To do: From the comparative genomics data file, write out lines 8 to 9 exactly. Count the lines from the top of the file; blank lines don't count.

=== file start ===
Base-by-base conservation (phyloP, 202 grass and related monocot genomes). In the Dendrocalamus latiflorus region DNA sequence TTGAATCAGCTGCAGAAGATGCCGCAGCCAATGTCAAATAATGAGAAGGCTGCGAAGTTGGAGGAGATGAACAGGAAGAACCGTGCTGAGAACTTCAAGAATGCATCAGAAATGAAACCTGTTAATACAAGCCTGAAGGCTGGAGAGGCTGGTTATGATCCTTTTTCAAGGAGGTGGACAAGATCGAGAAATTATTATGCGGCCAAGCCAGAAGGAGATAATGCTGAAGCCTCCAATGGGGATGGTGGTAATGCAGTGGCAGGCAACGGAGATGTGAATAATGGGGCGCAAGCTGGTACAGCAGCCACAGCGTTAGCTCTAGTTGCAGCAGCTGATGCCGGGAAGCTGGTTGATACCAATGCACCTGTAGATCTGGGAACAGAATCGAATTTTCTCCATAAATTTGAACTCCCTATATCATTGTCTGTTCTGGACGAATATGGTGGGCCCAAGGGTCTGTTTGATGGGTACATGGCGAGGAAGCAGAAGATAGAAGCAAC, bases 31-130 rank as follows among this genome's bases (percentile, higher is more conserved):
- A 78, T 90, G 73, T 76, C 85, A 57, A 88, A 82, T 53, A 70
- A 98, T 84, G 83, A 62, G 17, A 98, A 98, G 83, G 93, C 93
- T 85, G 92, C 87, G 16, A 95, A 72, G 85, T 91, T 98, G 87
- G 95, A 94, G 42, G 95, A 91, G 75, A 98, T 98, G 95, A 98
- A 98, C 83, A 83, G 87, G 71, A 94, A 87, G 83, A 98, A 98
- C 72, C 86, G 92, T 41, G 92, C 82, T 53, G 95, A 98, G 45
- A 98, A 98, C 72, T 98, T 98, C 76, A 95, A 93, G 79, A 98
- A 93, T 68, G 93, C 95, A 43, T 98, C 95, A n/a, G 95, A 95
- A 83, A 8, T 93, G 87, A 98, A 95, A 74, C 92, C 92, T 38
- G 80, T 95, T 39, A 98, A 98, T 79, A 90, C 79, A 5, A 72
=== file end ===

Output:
- A 98, A 98, C 72, T 98, T 98, C 76, A 95, A 93, G 79, A 98
- A 93, T 68, G 93, C 95, A 43, T 98, C 95, A n/a, G 95, A 95